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Google will help Samsung pay some fees in Apple lawsuit
During testimony Tuesday a Google lawyer admitted that Google agreed to help defend Samsung against Apple in relation to certain patents involved in the ongoing lawsuit.
According to Re/code Google lawyer James Maccoun said during testimony that Google will offer full or partial indemnity in relation to four patents involved in the case. So, if Samsung has to pay for infringing those patents Google will pay at least part of the associated fees.
While Google agreed to help with four patents involved in the suit, only two of those patents remain active in the case: patents ‘414 and ‘959 which deal with background synchronization and universal search, respectively.
Google is obligated to help Samsung through the “Mobile Application Distribution Agreement” which lets Samsung include Google apps such as Gmail and the Play Store on its devices. Because of that agreement, it’s probable that Google is only helping Samsung when the aforementioned patents apply to Google apps like Gmail and the Search app. Google likely isn’t involved in the aspects of the case which apply more to the open source aspects of Android as Samsung is allowed to change that code as it sees fit.
Manufacturers aren’t allowed to change the code of Google apps, so if the patents apply to those apps it only makes sense that Google helps those manufacturers with any defense and indemnity.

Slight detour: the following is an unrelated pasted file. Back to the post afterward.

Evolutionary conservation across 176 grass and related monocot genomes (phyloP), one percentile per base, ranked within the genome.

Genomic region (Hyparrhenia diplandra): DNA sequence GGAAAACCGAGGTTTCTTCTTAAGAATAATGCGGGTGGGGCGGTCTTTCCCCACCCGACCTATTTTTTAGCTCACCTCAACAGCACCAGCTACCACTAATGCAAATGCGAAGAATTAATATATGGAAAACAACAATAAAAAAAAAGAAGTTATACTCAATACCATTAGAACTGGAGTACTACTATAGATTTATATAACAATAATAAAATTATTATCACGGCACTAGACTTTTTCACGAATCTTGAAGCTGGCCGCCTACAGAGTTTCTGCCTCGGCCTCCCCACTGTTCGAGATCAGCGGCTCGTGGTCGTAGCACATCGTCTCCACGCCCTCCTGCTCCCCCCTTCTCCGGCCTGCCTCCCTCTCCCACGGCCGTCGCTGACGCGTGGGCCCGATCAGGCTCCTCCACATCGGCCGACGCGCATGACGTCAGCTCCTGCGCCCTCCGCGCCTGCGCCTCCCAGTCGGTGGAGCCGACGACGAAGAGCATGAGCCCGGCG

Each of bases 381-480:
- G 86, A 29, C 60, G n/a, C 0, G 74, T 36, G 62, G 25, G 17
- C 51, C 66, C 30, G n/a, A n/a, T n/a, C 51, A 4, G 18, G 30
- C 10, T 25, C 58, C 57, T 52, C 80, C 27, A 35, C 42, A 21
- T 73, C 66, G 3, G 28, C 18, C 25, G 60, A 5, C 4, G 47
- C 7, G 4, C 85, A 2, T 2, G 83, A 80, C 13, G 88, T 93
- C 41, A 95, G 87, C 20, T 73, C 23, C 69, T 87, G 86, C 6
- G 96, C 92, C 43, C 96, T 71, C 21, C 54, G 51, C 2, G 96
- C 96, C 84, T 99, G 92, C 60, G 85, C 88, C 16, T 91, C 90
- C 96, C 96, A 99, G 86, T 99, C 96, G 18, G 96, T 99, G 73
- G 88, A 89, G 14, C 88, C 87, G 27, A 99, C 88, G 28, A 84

While there is an argument to be made that Apple could cut out the middleman and sue Google over those patents directly, current patent law lets companies sue manufacturers who use software that infringe patents, even if they didn’t create that software. That plus the fact that Samsung makes money directly from Android devices make it the target of Apple’s lawsuits.
This isn’t the first time Google has gotten involved in court cases involving Android manufacturers. The company recently involved itself in the lawsuits between HTC and Nokia to be more involved with those patent disputes.
If the court rules in favor of Apple in the case Samsung could have to pay up to $2 billion in fees. Samsung, of course, argues that it doesn’t infringe on Apple’s patents, and that Apple’s patents aren’t even valid. Samsung also argued that, if it is found to have infringed the patents, it shouldn’t have to pay nearly the sum Apple is asking for.
Do you think Google should be doing more to help manufacturers in patent lawsuits, or is its current involvement good enough?